Why Britain now faces an uncertainty like never before

An estimated 85% of the press is pro-Conservative, and the party, especially its leader, Ed Miliband, have been under constant attack

Dr. Azeem Ibrahim
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On May 7, voters went to the polls in the UK, at a time when the country is facing huge uncertainties: uncertainties about its place in the world, its place inside the European Union, and indeed uncertainties about its own existence, in the wake of an almost irresistible wave of Scottish separatism that has been growing in the last few years. And the election was expected to return an equally uncertain result: all previous opinion polls had predicted the result would be unclear, mainstream parties’ support would be fractured, and the incoming government would have to rule with the support with a plethora of small or regional parties.

But the final result confounded all expectations. On the morning of May 8, the country woke up to a Conservative majority in Parliament, with support for the erstwhile coalition partners, the Liberal Democrats, decimated, and with the main opposition Labour party returning fewer Members of Parliament than at any time in the last 30 years. And in Scotland, the separatist Scottish National Party returned 56 out of 59 MPs – a complete wipe-out in an area previously dominated by Labour and the Liberal Democrats.

How did this happen?

The two great winners, the SNP and the Conservatives, had in fact been of great support to each other over the course of the election campaign, despite sitting on opposite sides of the ideological divide. The Conservatives claimed England, while the SNP claimed Scotland, and from then onwards both played on nationalist sentiments to boost their own support in their local areas. And the both served as excellent bogey men to each other. English voters on average loathe the SNP and bought into the Conservative claim that the SNP would command a great deal of influence over a potential Labour government. And Scottish voters hate the Conservatives with a burning passion, but saw Labour as a pro-union party of Conservative austerity apologists, against whom the SNP would be the only adequate antidote.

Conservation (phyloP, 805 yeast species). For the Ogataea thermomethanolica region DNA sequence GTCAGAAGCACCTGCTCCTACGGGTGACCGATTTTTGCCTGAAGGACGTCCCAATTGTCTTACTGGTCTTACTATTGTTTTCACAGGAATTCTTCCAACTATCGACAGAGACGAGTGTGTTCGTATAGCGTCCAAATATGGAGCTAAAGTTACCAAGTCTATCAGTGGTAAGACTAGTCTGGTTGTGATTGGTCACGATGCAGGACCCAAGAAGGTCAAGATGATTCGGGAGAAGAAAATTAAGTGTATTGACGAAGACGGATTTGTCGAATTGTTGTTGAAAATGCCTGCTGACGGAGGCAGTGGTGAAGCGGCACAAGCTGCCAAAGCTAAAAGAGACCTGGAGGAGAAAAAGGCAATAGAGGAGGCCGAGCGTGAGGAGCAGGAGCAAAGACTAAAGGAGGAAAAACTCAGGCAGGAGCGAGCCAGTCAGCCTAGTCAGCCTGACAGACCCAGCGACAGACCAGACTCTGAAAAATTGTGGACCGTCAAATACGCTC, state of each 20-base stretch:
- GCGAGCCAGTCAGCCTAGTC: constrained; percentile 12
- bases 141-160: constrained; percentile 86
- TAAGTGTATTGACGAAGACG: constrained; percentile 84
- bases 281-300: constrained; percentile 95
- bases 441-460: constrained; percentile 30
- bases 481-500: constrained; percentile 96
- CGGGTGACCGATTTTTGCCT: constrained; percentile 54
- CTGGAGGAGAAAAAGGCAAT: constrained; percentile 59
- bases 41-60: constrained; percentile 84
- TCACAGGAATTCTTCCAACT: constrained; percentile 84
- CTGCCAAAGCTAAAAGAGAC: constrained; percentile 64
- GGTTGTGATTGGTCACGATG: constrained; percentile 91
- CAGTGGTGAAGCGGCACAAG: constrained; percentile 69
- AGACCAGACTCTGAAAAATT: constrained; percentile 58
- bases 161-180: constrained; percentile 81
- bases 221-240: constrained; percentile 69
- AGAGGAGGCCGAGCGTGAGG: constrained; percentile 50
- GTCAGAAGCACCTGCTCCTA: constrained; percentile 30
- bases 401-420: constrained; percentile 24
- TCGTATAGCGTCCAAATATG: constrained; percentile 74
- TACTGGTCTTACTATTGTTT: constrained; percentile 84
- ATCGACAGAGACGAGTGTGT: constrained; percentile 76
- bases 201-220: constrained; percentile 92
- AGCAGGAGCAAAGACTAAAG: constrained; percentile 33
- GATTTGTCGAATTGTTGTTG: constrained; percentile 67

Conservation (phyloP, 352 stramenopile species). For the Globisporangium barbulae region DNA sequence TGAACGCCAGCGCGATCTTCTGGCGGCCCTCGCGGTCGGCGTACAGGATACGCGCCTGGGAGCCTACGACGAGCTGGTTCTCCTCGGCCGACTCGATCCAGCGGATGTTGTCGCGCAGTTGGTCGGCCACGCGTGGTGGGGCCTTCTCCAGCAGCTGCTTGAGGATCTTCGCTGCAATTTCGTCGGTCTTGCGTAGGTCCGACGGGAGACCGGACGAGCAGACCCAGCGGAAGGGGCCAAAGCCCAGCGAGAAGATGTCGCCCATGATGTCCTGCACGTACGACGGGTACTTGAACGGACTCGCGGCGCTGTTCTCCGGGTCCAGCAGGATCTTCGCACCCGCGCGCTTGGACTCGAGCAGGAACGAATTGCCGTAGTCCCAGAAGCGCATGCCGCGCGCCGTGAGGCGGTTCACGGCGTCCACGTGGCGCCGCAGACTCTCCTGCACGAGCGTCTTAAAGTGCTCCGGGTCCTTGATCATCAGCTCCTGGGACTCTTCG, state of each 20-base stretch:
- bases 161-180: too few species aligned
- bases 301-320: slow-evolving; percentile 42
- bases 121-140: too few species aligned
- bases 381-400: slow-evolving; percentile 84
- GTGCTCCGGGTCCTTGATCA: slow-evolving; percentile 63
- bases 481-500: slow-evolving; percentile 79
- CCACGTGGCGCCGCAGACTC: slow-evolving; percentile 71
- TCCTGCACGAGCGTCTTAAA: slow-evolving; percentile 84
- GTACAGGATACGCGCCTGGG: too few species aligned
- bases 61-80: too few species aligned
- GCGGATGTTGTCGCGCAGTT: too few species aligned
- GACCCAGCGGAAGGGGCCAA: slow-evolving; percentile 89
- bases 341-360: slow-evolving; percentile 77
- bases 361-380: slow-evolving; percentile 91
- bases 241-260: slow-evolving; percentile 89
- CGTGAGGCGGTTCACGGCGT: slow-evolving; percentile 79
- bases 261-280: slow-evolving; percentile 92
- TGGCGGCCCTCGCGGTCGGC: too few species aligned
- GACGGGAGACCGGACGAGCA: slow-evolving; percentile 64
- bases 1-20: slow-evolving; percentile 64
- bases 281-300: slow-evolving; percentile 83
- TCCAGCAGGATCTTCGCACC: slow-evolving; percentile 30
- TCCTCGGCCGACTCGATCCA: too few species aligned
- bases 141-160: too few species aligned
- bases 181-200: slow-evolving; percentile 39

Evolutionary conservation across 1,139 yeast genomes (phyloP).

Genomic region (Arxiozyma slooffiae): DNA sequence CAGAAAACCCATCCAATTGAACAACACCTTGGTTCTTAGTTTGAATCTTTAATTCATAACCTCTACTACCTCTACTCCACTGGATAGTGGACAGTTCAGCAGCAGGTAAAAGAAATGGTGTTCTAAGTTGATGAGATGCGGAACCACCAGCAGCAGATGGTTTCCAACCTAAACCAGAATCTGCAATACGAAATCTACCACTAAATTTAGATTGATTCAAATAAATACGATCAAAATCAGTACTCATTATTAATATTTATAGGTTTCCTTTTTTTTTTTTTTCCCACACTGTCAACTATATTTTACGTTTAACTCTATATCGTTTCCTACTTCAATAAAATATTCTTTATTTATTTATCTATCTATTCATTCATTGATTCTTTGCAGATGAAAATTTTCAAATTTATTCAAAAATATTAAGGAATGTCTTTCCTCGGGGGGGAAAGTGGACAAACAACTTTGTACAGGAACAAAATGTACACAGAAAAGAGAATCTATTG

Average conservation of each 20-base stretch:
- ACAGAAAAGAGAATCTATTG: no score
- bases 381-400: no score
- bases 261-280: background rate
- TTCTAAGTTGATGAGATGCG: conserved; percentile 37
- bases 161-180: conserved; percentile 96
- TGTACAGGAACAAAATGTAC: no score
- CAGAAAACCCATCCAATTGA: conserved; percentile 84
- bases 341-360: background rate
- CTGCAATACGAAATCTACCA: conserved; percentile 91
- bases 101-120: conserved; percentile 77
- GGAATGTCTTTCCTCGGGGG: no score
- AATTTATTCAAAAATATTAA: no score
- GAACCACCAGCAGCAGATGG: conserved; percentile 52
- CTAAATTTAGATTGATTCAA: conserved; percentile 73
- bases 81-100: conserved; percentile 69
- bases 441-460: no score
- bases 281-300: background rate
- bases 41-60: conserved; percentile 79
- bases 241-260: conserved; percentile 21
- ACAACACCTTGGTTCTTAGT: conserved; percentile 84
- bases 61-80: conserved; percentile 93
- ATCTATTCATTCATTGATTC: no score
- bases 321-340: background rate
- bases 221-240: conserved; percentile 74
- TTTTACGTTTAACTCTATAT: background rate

An estimated 85% of the press is pro-Conservative, and the party, especially its leader, Ed Miliband, have been under constant attack

Azeem Ibrahim

The Labour party, the only major party to be both genuinely pro-union and pro-Europe, was left beleaguered in the middle of this nationalist onslaught from two directions, and its political positioning left it set to lose dramatically in both England and in Scotland. The smaller Liberal Democrat party fell victim to the same forces, but the part it had played in the last government made its outcome on the night even worse.